But the reality is that we may never have answers. It may be something he has routinely without warning or he may never have one again.
We may never know.
What I do know is that we are taking care of him, and we definitely listened to our guts that night, but it is scary to feel like we have zero control on this situation.
But here are a couple things that I have realized after having some time to process that night.
My feelings were a super power in that moment. My concern that something was off helped me in this situation. Who knew that my anxiety would help me lean into my instincts and shift into action to get care for my child?
The first 48 hours were honestly really debilitating. There have not been many moments in my life that I have felt that low and at a loss for control. I didn’t sleep, and I cried almost instantly thinking and overthinking every breath and move he made. I felt guilty for not having my eyes on him 24/7, which brought me to my knees. Through that reflection, I realized that fear could either define and limit me or I could process it and continue to move through it. I had to push myself to understand and accept that this unknown life with seizures is our new normal. That meant moving on with our days and going back to work, and not letting that fear dictate the kind of life we had. And eventually I have started sleeping again. There is not a day that doesn’t go by where I don’t think about it, but I can say it is not continued to be all consuming as it was that first week.
I am so thankful for Tom and I’s partnership. We were able to lean on each other during this to provide support, comfort, and stability through this difficult time. We both utilized each other’s strengths to provide Wally the best care imaginable, so for that I am truly grateful to be walking together through this.
I am usually pretty private with how I am really feeling with my anxiety. For the first time in my life, I actually communicated out that I was not OK. This was a huge step for me as I often don’t let people in to see that or ask for help. There were moments where thoughts entered my mind of how I could do certain things to meet all the responsibilities at home and work even though this huge thing just happened to us. I was able to catch myself and put some boundaries so I could honestly grieve. Because there is an element of grief here. Our life prior to that Sunday night is no more. And walking around like I was OK was not helping me. I was present, but I let my feelings out and shared them. I delegated things that in the past I would have just shouldered with my plate of armor not letting anyone in even though I was screaming inside that I was drowning due to the armor being to heavy. In a way this grief gave me permission to just let some of that facade go.
I don’t think we as parents are every fully prepared for these types of events. Not only the advocacy for your child and learning medical terminology, but also the emotional and physical toll that it takes as the parents who have to burden this weight. There is this push and pull of being strong and of sound mind to take in all the information and process it in order to ask the right questions and be the champion for your child but on the flip side your own needs are being stretched thin, but then you feel guilty for taking care of yourself so down this spiral you go trying to navigate a medical journey that is scary in its own right but when it is your child it is a whole other level of scary. I don’t know if it every makes sense but it is emotionally, physically, and all the things draining. It is a lot, and while it would have been nice to have known the possibility, I still don’t think you are every fully ready to be in this position. So with that I need to just focus on what I can do, what are the facts we know, and be willing to share with others more because all that is certain is this moment.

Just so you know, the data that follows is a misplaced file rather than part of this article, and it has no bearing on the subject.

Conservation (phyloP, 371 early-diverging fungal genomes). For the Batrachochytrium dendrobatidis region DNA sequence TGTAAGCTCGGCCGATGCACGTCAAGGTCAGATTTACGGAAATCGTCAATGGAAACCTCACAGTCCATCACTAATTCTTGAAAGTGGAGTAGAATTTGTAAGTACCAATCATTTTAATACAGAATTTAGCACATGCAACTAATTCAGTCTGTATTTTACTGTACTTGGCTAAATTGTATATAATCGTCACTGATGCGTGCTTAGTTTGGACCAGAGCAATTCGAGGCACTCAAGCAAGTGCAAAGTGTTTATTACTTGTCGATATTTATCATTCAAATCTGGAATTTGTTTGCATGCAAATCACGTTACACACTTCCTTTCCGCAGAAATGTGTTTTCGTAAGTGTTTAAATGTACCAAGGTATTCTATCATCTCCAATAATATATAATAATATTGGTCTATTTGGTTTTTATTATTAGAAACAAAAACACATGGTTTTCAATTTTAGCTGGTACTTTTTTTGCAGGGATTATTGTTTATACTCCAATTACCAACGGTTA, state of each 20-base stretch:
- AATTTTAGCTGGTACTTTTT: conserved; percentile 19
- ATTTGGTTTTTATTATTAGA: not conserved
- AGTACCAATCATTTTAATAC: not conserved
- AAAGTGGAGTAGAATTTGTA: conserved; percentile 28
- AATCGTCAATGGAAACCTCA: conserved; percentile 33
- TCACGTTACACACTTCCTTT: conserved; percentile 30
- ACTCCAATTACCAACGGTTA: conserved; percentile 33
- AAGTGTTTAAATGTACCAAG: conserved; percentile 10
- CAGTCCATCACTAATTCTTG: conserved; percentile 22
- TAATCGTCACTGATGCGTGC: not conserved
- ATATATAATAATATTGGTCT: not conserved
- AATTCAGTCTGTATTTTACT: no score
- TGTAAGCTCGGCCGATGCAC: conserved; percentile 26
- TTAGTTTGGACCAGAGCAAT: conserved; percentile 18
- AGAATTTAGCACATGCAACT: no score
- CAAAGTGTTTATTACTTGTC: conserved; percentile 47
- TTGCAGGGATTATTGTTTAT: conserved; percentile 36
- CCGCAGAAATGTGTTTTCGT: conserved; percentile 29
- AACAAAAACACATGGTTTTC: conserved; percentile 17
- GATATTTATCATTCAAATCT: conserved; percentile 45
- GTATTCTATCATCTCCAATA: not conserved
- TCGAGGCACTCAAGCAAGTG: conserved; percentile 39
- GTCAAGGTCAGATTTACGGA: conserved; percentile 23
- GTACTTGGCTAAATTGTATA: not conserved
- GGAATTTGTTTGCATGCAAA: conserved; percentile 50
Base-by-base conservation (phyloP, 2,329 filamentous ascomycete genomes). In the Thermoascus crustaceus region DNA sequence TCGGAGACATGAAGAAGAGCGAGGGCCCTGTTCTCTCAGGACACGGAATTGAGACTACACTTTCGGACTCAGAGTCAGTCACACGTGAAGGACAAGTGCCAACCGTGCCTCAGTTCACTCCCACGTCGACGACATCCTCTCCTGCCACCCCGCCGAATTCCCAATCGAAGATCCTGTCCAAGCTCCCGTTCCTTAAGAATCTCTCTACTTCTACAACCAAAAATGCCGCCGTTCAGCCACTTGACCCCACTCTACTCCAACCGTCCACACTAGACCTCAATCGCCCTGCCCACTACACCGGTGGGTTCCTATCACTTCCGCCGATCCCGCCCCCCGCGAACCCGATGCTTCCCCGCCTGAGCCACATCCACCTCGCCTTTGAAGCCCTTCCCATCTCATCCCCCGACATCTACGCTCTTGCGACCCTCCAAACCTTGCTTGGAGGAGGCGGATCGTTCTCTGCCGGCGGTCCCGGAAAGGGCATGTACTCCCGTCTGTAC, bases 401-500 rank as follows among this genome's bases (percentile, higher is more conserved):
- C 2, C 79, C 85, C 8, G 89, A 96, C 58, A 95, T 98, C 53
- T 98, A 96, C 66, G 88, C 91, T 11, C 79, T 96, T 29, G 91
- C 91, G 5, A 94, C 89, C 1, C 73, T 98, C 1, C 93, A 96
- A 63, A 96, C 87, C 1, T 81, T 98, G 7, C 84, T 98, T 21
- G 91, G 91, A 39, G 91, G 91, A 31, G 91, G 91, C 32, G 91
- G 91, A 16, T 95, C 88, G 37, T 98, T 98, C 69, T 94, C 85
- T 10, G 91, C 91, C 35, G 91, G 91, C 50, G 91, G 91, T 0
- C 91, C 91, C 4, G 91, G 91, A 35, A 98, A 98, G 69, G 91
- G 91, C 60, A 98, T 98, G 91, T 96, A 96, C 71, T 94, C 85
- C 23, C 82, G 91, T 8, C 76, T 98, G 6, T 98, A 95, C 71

We have several appointments set up in January to hopefully find more answers, and for now he is on preventative medicine. I share this now because I felt so unprepared, and I wish I had known more in advance. While I am no medical professional, I hope that hearing some of these things may help someone in the future have their feelings and gut instincts perk up louder for their child.
In case you have not talked about seizures, here were things shared with us:
- Seizures can present in many ways: fainting, convulsions, twitching, loss of consciousness, etc. They can be talking, or in our case, screaming through it. The eyes rolling back was the big signal to me beyond his body movements.
- During a seizure, turn that person on their side and check for any airway issues.
- Loose clothing if feasible.
- Time the seizure, and document for yourself how the person acted. There will be A LOT of questions about their movement.
- Call your doctor or 911.
Wally is seemingly back to normal, like it never happened. I, however, am forever changed. Will I forever wonder if today is the day for it to happen again, possibly? Am I OK today? Sometimes the fear still over takes me. (I cried the entire time writing this.) It is still a very vivid sight and sound in my mind, and there are moments where I am still reliving it on a loop in my mind. But I know I will eventually be OK, or I will be better equipped to move through the fear when I am not OK. I think I will forever be learning how to let others in and help when I am struggling, but I feel progress happening there. I am hoping that eventually we will have answers, but I have to trust that God will provide me comfort any way that this will go.
On a side note, hearing your two year old sing Mickey Mouse “Oh Toodles” while high on sedation medication during this process was a place where I think God said “hey you are struggling so here is this moment to lean on and smile at.”